“There have been so many natural and man-made disasters in recent years, and there has been so much more information uptake, so organizations are very interested in things like continuous data protection and back-up,” Freedman says. “Storage is strategic now. It’s no longer a question of just adding capacity.”
Indeed, you never know when you might need that obscure e-mail or out-of-date database record, so the first reaction in many companies, according to Ken Steinhardt, director of technology and analysis at EMC Corp. in Minnesota, is to save everything. But saving everything doesn’t make it easier to get at what you need when you need it.
“The biggest thing driving everything in IT is information lifecycle management (ILM),” he says. “ILM is reality now; instead of looking at specific technologies, it asks, ‘What information do I need in my organization, how do I prioritize it, and why?’”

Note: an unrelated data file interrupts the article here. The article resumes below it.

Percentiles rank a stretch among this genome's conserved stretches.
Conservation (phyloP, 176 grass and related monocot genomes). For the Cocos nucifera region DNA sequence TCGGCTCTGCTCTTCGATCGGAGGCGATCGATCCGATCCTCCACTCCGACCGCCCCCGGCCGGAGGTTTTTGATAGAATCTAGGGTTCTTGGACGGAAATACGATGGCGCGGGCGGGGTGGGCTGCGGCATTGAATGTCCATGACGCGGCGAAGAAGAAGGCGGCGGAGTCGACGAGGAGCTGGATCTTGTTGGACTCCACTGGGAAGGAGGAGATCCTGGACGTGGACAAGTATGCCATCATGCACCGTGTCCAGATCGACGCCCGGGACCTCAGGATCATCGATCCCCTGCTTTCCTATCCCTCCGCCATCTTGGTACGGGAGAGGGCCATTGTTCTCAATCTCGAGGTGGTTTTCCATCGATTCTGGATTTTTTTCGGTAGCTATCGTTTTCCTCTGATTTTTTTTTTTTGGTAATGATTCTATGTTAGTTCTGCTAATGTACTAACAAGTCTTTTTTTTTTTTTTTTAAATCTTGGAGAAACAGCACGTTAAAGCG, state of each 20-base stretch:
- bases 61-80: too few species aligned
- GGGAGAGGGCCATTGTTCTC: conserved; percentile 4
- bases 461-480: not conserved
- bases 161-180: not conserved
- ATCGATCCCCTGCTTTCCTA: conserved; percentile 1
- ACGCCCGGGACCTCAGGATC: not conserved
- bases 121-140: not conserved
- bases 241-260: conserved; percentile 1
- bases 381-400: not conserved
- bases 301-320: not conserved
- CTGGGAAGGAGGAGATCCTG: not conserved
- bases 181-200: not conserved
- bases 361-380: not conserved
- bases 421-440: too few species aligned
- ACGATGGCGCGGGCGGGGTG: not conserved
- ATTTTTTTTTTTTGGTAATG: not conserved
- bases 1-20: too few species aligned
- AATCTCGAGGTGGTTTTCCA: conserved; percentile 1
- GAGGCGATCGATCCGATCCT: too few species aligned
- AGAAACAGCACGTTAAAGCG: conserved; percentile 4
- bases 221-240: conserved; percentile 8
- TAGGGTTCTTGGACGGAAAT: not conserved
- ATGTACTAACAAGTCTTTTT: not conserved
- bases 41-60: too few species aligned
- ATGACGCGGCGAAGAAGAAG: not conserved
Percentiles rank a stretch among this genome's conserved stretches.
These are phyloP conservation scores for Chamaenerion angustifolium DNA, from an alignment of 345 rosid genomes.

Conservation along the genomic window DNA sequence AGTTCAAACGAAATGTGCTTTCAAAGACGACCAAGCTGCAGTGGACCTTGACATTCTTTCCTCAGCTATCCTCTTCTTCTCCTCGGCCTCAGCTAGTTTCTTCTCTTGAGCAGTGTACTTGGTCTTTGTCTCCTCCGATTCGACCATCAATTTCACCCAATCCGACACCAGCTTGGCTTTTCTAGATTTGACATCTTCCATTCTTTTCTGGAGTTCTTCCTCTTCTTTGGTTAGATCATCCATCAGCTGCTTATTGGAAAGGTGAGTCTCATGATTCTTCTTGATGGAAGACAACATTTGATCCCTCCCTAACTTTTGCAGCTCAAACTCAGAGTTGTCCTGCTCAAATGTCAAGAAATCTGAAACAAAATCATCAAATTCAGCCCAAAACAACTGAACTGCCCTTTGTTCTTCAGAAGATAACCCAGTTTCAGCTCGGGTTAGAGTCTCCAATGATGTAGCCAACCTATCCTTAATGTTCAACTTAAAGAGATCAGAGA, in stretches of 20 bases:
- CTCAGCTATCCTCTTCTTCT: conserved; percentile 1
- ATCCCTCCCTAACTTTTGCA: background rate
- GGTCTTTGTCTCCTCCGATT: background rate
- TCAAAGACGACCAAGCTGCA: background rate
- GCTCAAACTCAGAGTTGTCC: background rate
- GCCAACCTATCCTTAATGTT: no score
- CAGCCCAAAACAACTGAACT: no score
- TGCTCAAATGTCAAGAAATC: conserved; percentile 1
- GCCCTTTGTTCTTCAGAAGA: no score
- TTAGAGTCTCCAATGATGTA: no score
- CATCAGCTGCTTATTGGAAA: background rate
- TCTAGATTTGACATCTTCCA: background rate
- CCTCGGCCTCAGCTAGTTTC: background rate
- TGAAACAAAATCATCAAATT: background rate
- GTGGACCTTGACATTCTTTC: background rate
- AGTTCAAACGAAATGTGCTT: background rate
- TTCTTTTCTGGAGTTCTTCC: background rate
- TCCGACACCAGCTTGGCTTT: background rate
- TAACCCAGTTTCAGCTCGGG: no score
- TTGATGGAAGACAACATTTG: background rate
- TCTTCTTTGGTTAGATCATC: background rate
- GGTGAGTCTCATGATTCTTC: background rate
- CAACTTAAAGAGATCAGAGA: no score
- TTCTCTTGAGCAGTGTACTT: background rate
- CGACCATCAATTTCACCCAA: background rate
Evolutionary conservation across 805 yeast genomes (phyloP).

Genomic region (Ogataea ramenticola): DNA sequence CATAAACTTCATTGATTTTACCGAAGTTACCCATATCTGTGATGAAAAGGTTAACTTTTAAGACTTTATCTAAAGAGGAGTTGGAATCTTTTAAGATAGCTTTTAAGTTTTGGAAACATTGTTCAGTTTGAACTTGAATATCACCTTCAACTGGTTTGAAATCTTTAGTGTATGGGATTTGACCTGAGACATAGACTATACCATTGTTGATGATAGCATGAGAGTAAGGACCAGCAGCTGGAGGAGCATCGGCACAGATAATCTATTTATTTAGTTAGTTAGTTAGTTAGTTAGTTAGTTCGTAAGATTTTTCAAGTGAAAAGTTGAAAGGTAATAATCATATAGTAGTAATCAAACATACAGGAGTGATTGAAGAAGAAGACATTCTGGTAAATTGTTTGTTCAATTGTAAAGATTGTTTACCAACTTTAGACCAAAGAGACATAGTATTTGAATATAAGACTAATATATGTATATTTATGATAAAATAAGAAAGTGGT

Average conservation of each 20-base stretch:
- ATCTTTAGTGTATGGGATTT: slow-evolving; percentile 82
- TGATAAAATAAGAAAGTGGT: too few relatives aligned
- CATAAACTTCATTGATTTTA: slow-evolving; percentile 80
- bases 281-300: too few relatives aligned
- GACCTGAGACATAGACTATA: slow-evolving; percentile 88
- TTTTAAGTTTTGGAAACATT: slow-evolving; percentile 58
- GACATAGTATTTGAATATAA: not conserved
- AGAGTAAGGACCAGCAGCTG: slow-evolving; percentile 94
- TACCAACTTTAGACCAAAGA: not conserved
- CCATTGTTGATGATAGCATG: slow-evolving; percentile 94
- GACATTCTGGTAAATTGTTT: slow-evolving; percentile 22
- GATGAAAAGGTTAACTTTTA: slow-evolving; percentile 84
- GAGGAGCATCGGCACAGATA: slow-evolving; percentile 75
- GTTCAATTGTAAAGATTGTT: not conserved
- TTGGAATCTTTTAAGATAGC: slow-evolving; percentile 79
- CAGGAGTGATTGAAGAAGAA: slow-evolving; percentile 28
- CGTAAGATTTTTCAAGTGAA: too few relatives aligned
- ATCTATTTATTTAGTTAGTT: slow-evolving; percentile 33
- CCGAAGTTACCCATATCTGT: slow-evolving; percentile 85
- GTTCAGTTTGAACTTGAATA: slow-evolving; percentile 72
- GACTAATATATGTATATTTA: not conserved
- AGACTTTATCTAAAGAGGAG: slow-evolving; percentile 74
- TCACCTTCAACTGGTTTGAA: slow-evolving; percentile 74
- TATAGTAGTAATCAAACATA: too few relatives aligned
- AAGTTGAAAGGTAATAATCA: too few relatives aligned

In effect, ILM means there’s a place for everything, and everything has to be in its place, because the smooth running of the enterprise depends on it. Although, it is an attitude or a strategy more than a technology, the technologies that ILM either implies or requires – continuous data protection, tiered storage, high performance storage-area networks (SANs), storage virtualization and all the hardware it all needs – are the hottest thing in storage. Not to put too fine a point on it, they are storage.
Tiered storage, the IT strategy that performs a kind of data triage, defining what information a company needs right now, what it can store on near-term back-ups, and what it can consign to archives, was already hot news last year, but it has moved decisively into the mainstream. The idea is simply that there’s no reason to invest in super-high-performance storage technologies for archives that you might want to use now and then. Better to put your money where you need it.